Again, it is too late in the day, I suppose, to argue that American history and tradition also irrefutably point toward a conclusion opposite to that reached by the Supreme Court in the Engel case. Instances abound of Federal and State Government cooperation and assistance to religion and religious institutions. The presence of chaplains in the Congress of the United States and in the Armed Forces comes immediately to mind. “In God We Trust,” at least when I last looked, was still the motto on the coins being turned out at the mint, and, as dissenting Justice Potter Stewart has pointed out, the third stanza of our national anthem reads more like a prayer than a song. All this and much more supports the observation once made by the Supreme Court that “We are a religious people, whose institutions presuppose a Supreme Being * * *.'

However, all of the above apparently are relegated to the category of overruled arguments. The Court must be met on its own ground. In this respect, we are forced to agree that the decision in Engel v. Vitale is the logical culmination of recent Supreme Court decisions interpreting the nonestablishment clause. However logical that result, it nevertheless appears that the Court may have painted itself into a corner. For purposes of argument, therefore, one can accept the Court's opinion in the Maryland test oath case, Torcaso y. Watkins, 367 U.S. 488, 495. In that decision, the Court classified among religions in this country which are entitled to the protections established by the first amendment, the sects of Buddhism, Taoism, Unitarianism, ethical culture, secular humanism and others, including, I infer, agnosticism and atheism. Some of these sects or philosophies presuppose the nonexistence of a Supreme Being. According to their tenets, charity, honor, morality, good citizenship, patriotism, and ethics can be effectively instilled without reliance on the presumption of a diety. Their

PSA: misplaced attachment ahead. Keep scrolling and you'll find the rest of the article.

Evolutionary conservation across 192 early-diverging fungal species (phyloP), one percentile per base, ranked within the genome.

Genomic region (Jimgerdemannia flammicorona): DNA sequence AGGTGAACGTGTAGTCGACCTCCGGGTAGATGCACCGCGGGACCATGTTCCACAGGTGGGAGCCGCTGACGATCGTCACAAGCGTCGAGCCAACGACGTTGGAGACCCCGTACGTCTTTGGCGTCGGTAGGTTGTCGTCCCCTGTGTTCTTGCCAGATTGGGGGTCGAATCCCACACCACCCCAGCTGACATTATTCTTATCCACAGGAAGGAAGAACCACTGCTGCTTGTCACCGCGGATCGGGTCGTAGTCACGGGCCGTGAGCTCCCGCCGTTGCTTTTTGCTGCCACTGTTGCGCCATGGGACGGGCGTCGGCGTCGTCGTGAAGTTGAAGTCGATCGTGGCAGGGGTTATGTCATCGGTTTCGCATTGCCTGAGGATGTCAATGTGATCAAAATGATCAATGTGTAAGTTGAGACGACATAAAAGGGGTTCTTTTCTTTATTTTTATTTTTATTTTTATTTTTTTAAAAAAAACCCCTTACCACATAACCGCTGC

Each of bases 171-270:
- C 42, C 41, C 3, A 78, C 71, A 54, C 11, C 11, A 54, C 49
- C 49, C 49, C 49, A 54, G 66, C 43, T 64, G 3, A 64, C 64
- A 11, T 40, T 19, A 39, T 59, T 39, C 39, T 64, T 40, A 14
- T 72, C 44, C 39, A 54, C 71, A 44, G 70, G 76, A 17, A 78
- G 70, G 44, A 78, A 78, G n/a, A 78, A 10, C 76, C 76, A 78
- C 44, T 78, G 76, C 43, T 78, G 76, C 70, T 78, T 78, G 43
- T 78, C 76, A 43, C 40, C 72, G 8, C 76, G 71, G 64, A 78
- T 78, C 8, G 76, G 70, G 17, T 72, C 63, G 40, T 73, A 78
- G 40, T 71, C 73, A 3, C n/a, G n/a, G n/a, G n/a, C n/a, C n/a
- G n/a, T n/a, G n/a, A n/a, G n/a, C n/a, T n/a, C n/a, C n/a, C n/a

philosophy and their tenets are propagated, consciously or unconsciously, in those public schools which attempt, and commendably so, to teach the above stated virtues in this manner, without reliance on or reference to those religions which teach that such virtues have their roots in belief of a divinity.